# Is every function a relation in first-order logic?

When dealing with functions outside of formal languages, the concept of 'function' and of 'binary relation' are such that the set of all functions is a subset of binary relations.

For example using infix notation we might specify the application of a function $$¬$$ on $$x$$ and $$y$$ as $$x¬y$$, however we might also treat $$¬$$ as a binary relation on $$z$$ and $$w$$, and have $$z¬w$$ as a sentence that asserts that $$z$$ and $$w$$ are related by the mapping $$¬$$.

It's slightly ambiguous, however context usually solves this problem.

In FOL we use notations like this to discuss mathematical concepts such as the formula $$x+1=2$$ where we have both a relation and a function taking two arguments.

In FOL we must know to interpret $$x+1$$ as a term and $$x+1=2$$ as a formula in order to make statements such as $$P(x)=(x+1=2)$$ is true for $$x=1$$. For example if we treat $$x+1=2$$ as a term then $$=$$ is an operator taking two arguments $$(x+1)$$ and $$2$$ and yielding another object as opposed to making a formula.

Is it that in FOL we make a clear distinction between a relation and a function (for example a function cannot be a relation) or that whether we treat a formula of the form $$x¬y$$ as a term or formula depends on the interpretation/model we are working in?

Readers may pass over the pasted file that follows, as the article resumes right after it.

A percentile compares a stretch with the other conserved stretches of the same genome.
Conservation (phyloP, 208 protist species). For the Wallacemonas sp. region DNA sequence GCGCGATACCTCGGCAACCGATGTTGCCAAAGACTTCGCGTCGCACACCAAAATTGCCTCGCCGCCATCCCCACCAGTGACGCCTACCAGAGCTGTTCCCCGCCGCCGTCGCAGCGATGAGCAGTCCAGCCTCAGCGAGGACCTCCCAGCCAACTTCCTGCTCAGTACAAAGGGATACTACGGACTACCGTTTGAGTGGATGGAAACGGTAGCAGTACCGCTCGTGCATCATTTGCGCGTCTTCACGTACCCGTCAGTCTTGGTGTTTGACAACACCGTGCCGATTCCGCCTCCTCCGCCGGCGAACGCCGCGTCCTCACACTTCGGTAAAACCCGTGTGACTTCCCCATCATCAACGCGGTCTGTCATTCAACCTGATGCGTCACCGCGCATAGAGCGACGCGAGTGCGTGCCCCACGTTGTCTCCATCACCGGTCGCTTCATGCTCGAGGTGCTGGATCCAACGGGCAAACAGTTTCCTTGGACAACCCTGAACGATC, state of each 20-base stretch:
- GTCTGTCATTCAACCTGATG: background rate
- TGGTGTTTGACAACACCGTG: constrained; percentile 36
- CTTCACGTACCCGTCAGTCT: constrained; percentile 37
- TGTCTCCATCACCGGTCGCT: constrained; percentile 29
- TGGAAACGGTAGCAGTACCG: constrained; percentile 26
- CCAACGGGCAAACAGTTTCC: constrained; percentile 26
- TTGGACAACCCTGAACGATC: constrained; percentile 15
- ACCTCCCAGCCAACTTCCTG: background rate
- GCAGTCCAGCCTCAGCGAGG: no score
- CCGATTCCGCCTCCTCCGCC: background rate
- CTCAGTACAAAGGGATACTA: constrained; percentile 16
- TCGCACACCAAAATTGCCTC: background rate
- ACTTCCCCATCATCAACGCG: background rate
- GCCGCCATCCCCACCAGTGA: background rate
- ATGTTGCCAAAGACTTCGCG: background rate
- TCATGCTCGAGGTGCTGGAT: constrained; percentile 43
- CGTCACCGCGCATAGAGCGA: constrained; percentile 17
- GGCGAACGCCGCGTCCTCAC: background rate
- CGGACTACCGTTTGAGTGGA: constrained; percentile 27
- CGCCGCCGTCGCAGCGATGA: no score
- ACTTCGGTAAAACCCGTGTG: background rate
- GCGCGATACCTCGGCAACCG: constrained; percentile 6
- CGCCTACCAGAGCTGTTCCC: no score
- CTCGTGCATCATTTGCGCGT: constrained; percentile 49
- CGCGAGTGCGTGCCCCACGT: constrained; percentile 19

• Not clear... $\neg$ is not a function nor a relation symbol in FOL. $x \neg y$ is not well-formed. Feb 25, 2023 at 0:16
• Also note that an $n$-ary function is an $n+1$-ary relation. So if you have a binary function like $+$ the corresponding relation is ternary. Feb 25, 2023 at 0:18
• $=$ is typically treated as a built-in (logical) symbol, though it can also be defined as a binary relation symbol. Feb 25, 2023 at 0:36
• @lemontree the distinction between the arity is true, but equally you could be trying to apply a 1-ary function to an ordered pair, it does not help us intepret it any better except in a textbook where we know they wouldn't be doing anything blatantly wrong. Feb 26, 2023 at 11:47
• "you could be trying to apply a 1-ary function to an ordered pair" No, not in FOL. Function arguments are limited strictly to individuals of the domain. Feb 26, 2023 at 14:31

A signature for first order logic will normally both have function symbols and relation symbols. For example, the signature $$\Sigma_{PA}$$ for Peano comes with function symbols $$0,S,+,\cdot$$ and normally without relation symbols, while the signature $$\Sigma_{ZFC}$$ for formal material set theory comes with a single relation symbol $$\in$$ and no function symbols. Relations and functions symbols are at this level disctinct concepts, though once we add the logic to our language and once we start talking about semantic, there start to appear connections between $$n$$-airy function symbols and $$n+1$$-airy predicates $$\phi(\underline x,y)$$ which are functional. The relations appear both in syntax and semantic. I will write some down.